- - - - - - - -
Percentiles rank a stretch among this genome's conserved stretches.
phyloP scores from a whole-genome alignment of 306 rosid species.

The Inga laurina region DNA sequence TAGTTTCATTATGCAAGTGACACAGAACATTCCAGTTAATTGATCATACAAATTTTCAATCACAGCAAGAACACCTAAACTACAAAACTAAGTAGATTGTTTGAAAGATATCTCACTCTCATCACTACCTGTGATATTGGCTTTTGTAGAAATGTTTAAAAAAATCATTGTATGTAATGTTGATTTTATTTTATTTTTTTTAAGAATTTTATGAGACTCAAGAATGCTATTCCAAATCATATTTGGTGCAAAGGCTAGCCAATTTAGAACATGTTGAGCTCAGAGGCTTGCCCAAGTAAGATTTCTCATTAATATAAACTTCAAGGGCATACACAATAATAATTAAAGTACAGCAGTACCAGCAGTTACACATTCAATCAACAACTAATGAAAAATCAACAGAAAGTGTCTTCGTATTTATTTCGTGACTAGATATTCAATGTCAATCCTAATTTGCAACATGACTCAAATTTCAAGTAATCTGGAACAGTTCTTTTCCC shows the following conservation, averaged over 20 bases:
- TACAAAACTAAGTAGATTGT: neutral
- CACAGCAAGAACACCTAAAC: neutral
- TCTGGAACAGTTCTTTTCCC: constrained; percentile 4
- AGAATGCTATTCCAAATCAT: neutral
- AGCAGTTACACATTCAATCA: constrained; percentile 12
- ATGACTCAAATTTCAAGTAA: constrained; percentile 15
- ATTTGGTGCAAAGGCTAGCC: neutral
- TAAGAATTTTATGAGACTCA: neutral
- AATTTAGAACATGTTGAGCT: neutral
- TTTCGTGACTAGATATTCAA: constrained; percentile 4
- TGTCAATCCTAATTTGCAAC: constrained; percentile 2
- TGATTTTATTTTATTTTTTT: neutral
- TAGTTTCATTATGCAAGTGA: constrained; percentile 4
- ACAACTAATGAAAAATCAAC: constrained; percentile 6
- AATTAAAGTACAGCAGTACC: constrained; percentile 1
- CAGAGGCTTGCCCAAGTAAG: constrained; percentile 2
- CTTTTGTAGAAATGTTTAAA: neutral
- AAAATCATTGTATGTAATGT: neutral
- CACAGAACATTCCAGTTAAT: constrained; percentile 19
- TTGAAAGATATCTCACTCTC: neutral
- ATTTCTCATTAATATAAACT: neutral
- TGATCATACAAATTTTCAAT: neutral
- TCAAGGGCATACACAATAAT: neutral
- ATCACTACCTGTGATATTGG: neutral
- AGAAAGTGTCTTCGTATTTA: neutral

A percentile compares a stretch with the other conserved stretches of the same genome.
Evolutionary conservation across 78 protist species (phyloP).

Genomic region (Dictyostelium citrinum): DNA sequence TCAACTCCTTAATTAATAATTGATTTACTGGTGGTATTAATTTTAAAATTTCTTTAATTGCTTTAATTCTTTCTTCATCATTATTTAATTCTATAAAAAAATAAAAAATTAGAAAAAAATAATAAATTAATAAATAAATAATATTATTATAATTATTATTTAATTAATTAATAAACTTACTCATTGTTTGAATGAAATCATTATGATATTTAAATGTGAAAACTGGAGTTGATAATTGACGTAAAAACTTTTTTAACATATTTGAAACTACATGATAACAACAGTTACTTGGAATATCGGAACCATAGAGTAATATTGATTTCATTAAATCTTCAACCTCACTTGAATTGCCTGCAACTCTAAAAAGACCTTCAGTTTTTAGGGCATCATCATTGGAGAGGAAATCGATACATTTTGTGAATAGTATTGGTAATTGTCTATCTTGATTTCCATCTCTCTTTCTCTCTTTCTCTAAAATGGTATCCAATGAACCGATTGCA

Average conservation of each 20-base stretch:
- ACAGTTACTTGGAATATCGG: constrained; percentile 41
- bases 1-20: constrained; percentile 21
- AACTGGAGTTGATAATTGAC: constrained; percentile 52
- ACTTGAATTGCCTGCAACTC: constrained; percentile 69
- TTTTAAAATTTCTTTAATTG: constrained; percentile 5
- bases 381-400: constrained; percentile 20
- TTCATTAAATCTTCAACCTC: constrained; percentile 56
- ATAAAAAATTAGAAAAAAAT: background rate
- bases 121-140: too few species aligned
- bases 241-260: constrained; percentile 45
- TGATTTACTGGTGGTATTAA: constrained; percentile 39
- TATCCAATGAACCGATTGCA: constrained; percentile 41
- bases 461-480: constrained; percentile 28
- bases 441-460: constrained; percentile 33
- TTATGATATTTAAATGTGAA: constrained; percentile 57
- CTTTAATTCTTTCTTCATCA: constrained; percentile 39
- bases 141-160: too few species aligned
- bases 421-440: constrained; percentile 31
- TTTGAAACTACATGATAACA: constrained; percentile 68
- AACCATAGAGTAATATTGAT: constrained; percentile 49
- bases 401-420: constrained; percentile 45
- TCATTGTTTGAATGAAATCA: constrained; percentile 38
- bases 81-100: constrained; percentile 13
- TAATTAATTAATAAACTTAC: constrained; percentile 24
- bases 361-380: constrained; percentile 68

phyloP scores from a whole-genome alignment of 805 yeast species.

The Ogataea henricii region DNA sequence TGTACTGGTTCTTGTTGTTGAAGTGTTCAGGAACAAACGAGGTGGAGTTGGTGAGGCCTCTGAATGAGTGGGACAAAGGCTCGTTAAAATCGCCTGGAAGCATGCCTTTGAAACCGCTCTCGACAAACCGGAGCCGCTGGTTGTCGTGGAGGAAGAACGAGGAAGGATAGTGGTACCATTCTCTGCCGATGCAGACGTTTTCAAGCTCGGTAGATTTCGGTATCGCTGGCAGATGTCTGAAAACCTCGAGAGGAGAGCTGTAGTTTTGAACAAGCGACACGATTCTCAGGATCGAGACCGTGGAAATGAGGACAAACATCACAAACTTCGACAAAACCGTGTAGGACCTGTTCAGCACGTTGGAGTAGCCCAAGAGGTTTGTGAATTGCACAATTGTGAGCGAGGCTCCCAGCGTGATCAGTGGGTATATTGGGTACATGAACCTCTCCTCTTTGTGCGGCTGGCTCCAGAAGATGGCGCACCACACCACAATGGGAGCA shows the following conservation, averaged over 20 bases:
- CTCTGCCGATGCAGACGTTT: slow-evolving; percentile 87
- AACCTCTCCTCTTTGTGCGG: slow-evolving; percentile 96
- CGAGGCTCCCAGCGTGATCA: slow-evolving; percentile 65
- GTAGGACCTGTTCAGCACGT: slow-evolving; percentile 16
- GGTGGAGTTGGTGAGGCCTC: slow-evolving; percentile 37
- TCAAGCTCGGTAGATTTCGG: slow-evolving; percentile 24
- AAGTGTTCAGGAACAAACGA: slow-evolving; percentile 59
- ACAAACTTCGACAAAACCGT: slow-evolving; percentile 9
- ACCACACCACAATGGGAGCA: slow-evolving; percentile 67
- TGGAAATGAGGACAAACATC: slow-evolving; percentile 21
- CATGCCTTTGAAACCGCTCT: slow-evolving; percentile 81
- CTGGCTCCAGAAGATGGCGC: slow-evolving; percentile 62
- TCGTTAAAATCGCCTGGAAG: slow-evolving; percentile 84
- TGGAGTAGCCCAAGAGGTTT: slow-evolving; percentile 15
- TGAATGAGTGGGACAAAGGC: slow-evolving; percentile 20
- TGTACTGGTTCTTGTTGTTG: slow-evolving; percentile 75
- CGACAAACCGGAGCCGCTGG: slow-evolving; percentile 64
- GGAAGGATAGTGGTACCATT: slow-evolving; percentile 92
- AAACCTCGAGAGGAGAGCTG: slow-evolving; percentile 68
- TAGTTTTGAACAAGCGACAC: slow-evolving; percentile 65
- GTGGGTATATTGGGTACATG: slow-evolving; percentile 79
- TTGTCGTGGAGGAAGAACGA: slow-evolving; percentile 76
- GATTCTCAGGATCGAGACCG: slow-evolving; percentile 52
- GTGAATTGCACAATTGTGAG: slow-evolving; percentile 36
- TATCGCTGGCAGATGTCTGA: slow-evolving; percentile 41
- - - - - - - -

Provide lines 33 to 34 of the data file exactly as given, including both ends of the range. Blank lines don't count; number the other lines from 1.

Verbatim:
- ACAGTTACTTGGAATATCGG: constrained; percentile 41
- bases 1-20: constrained; percentile 21